Over a week after Moscow promised free accommodation to residents living in the partially occupied Kherson region to tempt them to flee to Russia, the Russian-installed administration ordered all residents living here to leave “immediately” on Saturday in anticipation of an advance by Ukrainian troops, who have launched a counteroffensive to recapture one of the first urban areas Russia took after invading the country
Evacuees from Kherson gather upon their arrival at the railway station in Dzhankoi, Crimea on Friday. Russian authorities have encouraged residents of Kherson to evacuate, warning that the city may come under massive Ukrainian shelling. (Photo: AP)
By India Today Web Desk: Over a week after Moscow promised free accommodation to residents living in the partially occupied Kherson region to tempt them to flee to Russia, the Russian-installed administration ordered all residents living here to leave “immediately” on Saturday in anticipation of an advance by Ukrainian troops, who have launched a counteroffensive to recapture one of the first urban areas Russia took after invading the country.
The regional pro-Kremlin administration has asked citizens to move deeper into Russian-held territory, citing a tense situation on the front and the threat of shelling and alleged “terror attacks” by Kyiv.
Kherson is one of the four Ukrainian territories illegally annexed by Russia through sham referendums held last month. The three other annexed regions are Donetsk, Luhansk, and Zaporizhzhia.
On Friday, Ukrainian forces bombarded Russian positions across the province, inching closer to a full assault on its capital as they targeted pro-Kremlin forces’ resupply routes across the Dnieper River. The presidential office said in its morning statement that five explosive-laden drones were downed in the central Cherkasy region southeast of Kyiv.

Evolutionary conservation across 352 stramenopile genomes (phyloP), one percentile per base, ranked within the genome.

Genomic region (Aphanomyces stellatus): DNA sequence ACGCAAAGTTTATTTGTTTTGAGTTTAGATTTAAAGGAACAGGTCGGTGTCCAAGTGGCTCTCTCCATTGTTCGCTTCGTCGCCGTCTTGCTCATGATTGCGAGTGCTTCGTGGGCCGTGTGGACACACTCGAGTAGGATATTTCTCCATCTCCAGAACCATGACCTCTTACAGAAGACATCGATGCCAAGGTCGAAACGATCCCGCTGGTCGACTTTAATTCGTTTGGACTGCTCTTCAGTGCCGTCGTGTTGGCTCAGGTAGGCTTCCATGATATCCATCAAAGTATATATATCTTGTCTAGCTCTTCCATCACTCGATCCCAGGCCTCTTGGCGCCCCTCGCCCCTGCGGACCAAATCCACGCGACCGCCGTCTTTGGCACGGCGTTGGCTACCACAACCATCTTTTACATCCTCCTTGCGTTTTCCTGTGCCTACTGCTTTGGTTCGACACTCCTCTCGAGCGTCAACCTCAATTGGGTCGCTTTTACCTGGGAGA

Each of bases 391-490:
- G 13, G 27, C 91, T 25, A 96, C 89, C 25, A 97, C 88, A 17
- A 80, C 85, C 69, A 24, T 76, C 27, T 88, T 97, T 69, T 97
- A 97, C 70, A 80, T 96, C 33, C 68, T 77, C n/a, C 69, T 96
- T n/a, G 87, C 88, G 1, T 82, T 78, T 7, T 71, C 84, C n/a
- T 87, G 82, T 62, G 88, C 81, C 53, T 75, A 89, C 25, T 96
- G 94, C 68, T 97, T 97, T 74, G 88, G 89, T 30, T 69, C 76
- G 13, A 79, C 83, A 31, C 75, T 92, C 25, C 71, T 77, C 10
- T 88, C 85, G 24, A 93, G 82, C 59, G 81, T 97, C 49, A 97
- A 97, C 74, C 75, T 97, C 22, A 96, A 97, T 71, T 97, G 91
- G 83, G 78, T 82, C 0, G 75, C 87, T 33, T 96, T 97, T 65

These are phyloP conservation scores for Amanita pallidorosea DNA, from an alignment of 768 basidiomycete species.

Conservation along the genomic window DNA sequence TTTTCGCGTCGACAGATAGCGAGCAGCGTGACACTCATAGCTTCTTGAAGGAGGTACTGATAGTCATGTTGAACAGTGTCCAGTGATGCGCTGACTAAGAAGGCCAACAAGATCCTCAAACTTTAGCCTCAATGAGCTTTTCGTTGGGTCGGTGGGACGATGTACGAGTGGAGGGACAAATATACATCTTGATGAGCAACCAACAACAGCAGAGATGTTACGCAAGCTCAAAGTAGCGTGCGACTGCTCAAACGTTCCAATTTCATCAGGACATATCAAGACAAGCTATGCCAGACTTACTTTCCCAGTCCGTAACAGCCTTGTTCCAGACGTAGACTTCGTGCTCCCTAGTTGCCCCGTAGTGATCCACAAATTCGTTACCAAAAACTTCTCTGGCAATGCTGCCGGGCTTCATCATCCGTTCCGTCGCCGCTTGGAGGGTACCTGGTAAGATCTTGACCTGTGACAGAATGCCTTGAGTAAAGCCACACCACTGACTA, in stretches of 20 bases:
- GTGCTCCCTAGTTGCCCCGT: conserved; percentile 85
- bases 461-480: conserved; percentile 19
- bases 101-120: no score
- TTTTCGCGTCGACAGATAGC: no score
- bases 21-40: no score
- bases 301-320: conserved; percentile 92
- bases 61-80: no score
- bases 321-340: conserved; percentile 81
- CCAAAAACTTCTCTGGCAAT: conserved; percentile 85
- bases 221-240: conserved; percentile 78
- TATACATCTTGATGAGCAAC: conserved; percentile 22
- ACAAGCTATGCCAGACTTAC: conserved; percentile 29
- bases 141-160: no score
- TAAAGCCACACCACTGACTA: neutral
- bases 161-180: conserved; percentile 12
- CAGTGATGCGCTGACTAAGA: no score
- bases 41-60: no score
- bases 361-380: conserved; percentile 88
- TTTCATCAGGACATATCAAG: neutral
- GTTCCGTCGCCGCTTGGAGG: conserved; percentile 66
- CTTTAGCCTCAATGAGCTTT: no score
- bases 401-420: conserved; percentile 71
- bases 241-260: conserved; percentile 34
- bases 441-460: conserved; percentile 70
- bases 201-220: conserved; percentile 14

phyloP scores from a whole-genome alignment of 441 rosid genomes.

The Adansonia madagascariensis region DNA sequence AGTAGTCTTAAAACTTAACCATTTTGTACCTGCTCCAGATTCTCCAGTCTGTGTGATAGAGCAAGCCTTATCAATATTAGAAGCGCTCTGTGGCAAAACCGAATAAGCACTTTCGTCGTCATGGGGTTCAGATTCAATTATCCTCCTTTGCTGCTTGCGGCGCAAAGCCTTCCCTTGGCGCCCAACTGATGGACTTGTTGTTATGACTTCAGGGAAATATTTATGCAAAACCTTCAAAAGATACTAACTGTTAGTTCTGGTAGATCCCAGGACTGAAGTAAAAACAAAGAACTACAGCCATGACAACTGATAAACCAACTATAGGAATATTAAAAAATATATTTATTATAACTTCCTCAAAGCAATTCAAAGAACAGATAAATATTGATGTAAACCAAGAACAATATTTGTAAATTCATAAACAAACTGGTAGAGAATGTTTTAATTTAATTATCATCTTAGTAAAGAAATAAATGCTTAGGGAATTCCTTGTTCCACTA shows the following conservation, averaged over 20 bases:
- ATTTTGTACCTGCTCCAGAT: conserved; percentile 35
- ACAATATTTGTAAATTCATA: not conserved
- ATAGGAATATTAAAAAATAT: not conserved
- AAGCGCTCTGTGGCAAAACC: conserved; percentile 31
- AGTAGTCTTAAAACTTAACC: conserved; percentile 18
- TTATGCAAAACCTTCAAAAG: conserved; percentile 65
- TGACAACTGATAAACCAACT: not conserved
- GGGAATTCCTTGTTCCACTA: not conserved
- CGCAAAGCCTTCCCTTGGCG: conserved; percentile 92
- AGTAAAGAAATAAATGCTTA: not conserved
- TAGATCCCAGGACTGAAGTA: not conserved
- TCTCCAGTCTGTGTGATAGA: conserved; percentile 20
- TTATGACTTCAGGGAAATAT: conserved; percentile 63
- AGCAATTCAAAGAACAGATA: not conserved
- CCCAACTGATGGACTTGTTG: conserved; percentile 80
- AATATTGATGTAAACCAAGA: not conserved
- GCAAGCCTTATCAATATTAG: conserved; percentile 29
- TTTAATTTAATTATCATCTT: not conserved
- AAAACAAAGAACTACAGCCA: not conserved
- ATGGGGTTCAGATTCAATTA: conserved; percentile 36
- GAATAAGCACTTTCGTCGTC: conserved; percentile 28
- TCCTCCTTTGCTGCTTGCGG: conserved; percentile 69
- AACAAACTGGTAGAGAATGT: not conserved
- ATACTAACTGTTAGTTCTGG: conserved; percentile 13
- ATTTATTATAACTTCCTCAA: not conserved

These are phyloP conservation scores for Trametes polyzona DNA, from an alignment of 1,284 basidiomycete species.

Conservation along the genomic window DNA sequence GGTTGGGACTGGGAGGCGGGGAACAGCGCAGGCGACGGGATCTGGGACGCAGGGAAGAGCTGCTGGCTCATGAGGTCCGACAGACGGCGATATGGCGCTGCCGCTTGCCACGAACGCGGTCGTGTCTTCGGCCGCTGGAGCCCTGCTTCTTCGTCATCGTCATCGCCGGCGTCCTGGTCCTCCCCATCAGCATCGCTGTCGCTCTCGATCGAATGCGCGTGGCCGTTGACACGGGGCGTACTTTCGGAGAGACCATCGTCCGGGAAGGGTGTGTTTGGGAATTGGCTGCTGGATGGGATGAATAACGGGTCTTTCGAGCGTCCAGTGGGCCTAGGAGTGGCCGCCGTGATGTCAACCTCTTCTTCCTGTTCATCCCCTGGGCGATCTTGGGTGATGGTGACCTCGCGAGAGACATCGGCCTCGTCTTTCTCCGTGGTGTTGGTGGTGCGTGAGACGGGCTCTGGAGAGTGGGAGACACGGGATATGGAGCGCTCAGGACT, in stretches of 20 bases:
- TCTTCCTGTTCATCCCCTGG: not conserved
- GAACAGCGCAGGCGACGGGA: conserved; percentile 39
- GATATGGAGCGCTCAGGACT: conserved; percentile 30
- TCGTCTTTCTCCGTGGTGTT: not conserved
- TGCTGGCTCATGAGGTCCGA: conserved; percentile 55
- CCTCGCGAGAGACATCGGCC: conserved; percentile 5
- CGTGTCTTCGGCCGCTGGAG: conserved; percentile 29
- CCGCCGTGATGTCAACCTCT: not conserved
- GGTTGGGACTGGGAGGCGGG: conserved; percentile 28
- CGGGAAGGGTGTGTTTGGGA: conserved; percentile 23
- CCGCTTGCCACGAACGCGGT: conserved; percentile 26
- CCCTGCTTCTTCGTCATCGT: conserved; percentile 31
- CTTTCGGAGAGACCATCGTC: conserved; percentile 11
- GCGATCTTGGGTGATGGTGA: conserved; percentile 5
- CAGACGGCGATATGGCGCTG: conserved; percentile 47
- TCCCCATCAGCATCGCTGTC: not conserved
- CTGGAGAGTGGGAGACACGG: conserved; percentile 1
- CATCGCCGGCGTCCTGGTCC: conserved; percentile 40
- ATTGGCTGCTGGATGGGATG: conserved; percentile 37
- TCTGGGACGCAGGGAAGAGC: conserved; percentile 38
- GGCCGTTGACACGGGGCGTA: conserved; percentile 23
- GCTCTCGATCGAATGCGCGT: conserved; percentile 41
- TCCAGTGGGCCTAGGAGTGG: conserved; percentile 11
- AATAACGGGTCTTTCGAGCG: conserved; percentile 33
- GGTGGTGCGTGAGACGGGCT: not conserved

The western city of Khmelnytskyi, which straddles the Bug river and was home to some 275,000 people before the war, was left with no electricity, shortly after local media reported several loud explosions.
The mayor of Lutsk, a city of 215,000 in Ukraine’s far west, made a similar appeal on Telegram on Saturday. Power in Lutsk had been partially knocked out after Russian missiles slammed into local energy facilities, he said.
The central city of Uman, a key pilgrimage center for Hasidic Jews which counted some 100,000 residents before the war, was also plunged into darkness after a rocket hit a nearby power station, regional authorities said on Telegram.
In the capital and four surrounding regions, including Cherkasy, rolling blackouts came into effect on Saturday morning in response to the reduced power supplies. The state energy company Ukrenergo continued to urge all Ukrainians to conserve energy.
Earlier this week, President Volodymyr Zelenskyy called on consumers to curb their power use between 7am and 11am daily, and avoid using energy-guzzling appliances such as electric heaters.
Over the past two weeks, Moscow has increased its attacks on key civilian infrastructure across Ukraine. About 40% of the country’s electric power system has been severely damaged, officials said. Zelenskyy said earlier in the week that 30% of Ukraine’s power stations have been destroyed since Oct. 10.
(With inputs from AP)